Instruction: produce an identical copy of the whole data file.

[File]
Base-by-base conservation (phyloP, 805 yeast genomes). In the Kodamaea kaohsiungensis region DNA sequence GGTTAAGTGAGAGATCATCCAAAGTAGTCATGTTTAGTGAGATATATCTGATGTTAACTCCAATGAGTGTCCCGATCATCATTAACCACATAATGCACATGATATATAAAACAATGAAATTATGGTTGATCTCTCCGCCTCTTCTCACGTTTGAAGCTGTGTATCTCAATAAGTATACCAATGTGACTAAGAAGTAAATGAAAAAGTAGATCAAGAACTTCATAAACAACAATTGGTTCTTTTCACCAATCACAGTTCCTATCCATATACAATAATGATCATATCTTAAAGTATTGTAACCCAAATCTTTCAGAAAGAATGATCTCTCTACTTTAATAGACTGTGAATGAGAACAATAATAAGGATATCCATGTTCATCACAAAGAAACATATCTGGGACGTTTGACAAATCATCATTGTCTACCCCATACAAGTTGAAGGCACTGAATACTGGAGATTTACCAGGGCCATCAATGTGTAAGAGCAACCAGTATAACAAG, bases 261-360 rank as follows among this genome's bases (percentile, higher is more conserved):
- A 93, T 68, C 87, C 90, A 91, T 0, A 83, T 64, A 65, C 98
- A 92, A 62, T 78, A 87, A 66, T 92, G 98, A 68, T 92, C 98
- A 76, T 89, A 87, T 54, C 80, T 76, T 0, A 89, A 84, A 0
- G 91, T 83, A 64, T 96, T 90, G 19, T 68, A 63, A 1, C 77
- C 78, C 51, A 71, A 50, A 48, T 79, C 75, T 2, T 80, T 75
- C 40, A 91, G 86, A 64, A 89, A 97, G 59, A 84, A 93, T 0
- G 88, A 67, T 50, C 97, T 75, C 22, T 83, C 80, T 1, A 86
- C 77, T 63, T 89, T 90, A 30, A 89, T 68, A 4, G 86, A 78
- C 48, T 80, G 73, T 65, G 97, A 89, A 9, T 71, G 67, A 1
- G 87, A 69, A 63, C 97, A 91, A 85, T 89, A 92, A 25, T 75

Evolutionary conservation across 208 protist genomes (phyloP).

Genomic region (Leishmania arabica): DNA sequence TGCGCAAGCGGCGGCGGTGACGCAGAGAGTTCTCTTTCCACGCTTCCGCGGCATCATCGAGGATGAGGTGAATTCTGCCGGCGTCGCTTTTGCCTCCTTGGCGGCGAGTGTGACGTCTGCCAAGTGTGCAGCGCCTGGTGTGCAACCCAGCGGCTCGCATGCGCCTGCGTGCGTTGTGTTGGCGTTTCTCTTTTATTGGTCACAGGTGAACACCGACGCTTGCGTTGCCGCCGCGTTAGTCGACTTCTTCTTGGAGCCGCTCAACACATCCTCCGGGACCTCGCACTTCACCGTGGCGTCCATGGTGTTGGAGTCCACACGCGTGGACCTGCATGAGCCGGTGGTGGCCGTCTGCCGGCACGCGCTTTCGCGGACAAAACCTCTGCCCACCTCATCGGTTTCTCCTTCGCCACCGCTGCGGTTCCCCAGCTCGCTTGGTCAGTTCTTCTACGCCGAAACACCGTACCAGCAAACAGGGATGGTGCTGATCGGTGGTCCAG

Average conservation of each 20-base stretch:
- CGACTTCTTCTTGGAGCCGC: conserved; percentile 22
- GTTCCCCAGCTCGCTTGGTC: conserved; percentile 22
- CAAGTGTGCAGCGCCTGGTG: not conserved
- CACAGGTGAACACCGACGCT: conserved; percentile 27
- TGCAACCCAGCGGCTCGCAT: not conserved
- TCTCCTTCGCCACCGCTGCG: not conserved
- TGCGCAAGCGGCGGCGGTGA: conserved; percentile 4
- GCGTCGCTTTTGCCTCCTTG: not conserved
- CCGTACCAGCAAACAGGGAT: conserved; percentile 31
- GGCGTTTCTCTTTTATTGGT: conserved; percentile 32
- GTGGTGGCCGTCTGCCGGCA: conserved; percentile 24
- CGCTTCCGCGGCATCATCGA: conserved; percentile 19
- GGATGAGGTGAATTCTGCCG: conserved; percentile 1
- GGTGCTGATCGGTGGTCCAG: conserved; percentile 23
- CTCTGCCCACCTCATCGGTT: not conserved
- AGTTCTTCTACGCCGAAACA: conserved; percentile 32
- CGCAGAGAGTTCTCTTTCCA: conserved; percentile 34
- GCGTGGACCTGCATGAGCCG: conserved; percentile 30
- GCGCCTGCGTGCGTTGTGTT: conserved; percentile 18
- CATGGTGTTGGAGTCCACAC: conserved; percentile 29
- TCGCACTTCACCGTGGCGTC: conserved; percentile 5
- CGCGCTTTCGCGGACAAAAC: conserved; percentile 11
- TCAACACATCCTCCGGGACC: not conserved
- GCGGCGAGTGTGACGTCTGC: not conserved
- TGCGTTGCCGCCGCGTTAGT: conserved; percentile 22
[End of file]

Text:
Base-by-base conservation (phyloP, 805 yeast genomes). In the Kodamaea kaohsiungensis region DNA sequence GGTTAAGTGAGAGATCATCCAAAGTAGTCATGTTTAGTGAGATATATCTGATGTTAACTCCAATGAGTGTCCCGATCATCATTAACCACATAATGCACATGATATATAAAACAATGAAATTATGGTTGATCTCTCCGCCTCTTCTCACGTTTGAAGCTGTGTATCTCAATAAGTATACCAATGTGACTAAGAAGTAAATGAAAAAGTAGATCAAGAACTTCATAAACAACAATTGGTTCTTTTCACCAATCACAGTTCCTATCCATATACAATAATGATCATATCTTAAAGTATTGTAACCCAAATCTTTCAGAAAGAATGATCTCTCTACTTTAATAGACTGTGAATGAGAACAATAATAAGGATATCCATGTTCATCACAAAGAAACATATCTGGGACGTTTGACAAATCATCATTGTCTACCCCATACAAGTTGAAGGCACTGAATACTGGAGATTTACCAGGGCCATCAATGTGTAAGAGCAACCAGTATAACAAG, bases 261-360 rank as follows among this genome's bases (percentile, higher is more conserved):
- A 93, T 68, C 87, C 90, A 91, T 0, A 83, T 64, A 65, C 98
- A 92, A 62, T 78, A 87, A 66, T 92, G 98, A 68, T 92, C 98
- A 76, T 89, A 87, T 54, C 80, T 76, T 0, A 89, A 84, A 0
- G 91, T 83, A 64, T 96, T 90, G 19, T 68, A 63, A 1, C 77
- C 78, C 51, A 71, A 50, A 48, T 79, C 75, T 2, T 80, T 75
- C 40, A 91, G 86, A 64, A 89, A 97, G 59, A 84, A 93, T 0
- G 88, A 67, T 50, C 97, T 75, C 22, T 83, C 80, T 1, A 86
- C 77, T 63, T 89, T 90, A 30, A 89, T 68, A 4, G 86, A 78
- C 48, T 80, G 73, T 65, G 97, A 89, A 9, T 71, G 67, A 1
- G 87, A 69, A 63, C 97, A 91, A 85, T 89, A 92, A 25, T 75

Evolutionary conservation across 208 protist genomes (phyloP).

Genomic region (Leishmania arabica): DNA sequence TGCGCAAGCGGCGGCGGTGACGCAGAGAGTTCTCTTTCCACGCTTCCGCGGCATCATCGAGGATGAGGTGAATTCTGCCGGCGTCGCTTTTGCCTCCTTGGCGGCGAGTGTGACGTCTGCCAAGTGTGCAGCGCCTGGTGTGCAACCCAGCGGCTCGCATGCGCCTGCGTGCGTTGTGTTGGCGTTTCTCTTTTATTGGTCACAGGTGAACACCGACGCTTGCGTTGCCGCCGCGTTAGTCGACTTCTTCTTGGAGCCGCTCAACACATCCTCCGGGACCTCGCACTTCACCGTGGCGTCCATGGTGTTGGAGTCCACACGCGTGGACCTGCATGAGCCGGTGGTGGCCGTCTGCCGGCACGCGCTTTCGCGGACAAAACCTCTGCCCACCTCATCGGTTTCTCCTTCGCCACCGCTGCGGTTCCCCAGCTCGCTTGGTCAGTTCTTCTACGCCGAAACACCGTACCAGCAAACAGGGATGGTGCTGATCGGTGGTCCAG

Average conservation of each 20-base stretch:
- CGACTTCTTCTTGGAGCCGC: conserved; percentile 22
- GTTCCCCAGCTCGCTTGGTC: conserved; percentile 22
- CAAGTGTGCAGCGCCTGGTG: not conserved
- CACAGGTGAACACCGACGCT: conserved; percentile 27
- TGCAACCCAGCGGCTCGCAT: not conserved
- TCTCCTTCGCCACCGCTGCG: not conserved
- TGCGCAAGCGGCGGCGGTGA: conserved; percentile 4
- GCGTCGCTTTTGCCTCCTTG: not conserved
- CCGTACCAGCAAACAGGGAT: conserved; percentile 31
- GGCGTTTCTCTTTTATTGGT: conserved; percentile 32
- GTGGTGGCCGTCTGCCGGCA: conserved; percentile 24
- CGCTTCCGCGGCATCATCGA: conserved; percentile 19
- GGATGAGGTGAATTCTGCCG: conserved; percentile 1
- GGTGCTGATCGGTGGTCCAG: conserved; percentile 23
- CTCTGCCCACCTCATCGGTT: not conserved
- AGTTCTTCTACGCCGAAACA: conserved; percentile 32
- CGCAGAGAGTTCTCTTTCCA: conserved; percentile 34
- GCGTGGACCTGCATGAGCCG: conserved; percentile 30
- GCGCCTGCGTGCGTTGTGTT: conserved; percentile 18
- CATGGTGTTGGAGTCCACAC: conserved; percentile 29
- TCGCACTTCACCGTGGCGTC: conserved; percentile 5
- CGCGCTTTCGCGGACAAAAC: conserved; percentile 11
- TCAACACATCCTCCGGGACC: not conserved
- GCGGCGAGTGTGACGTCTGC: not conserved
- TGCGTTGCCGCCGCGTTAGT: conserved; percentile 22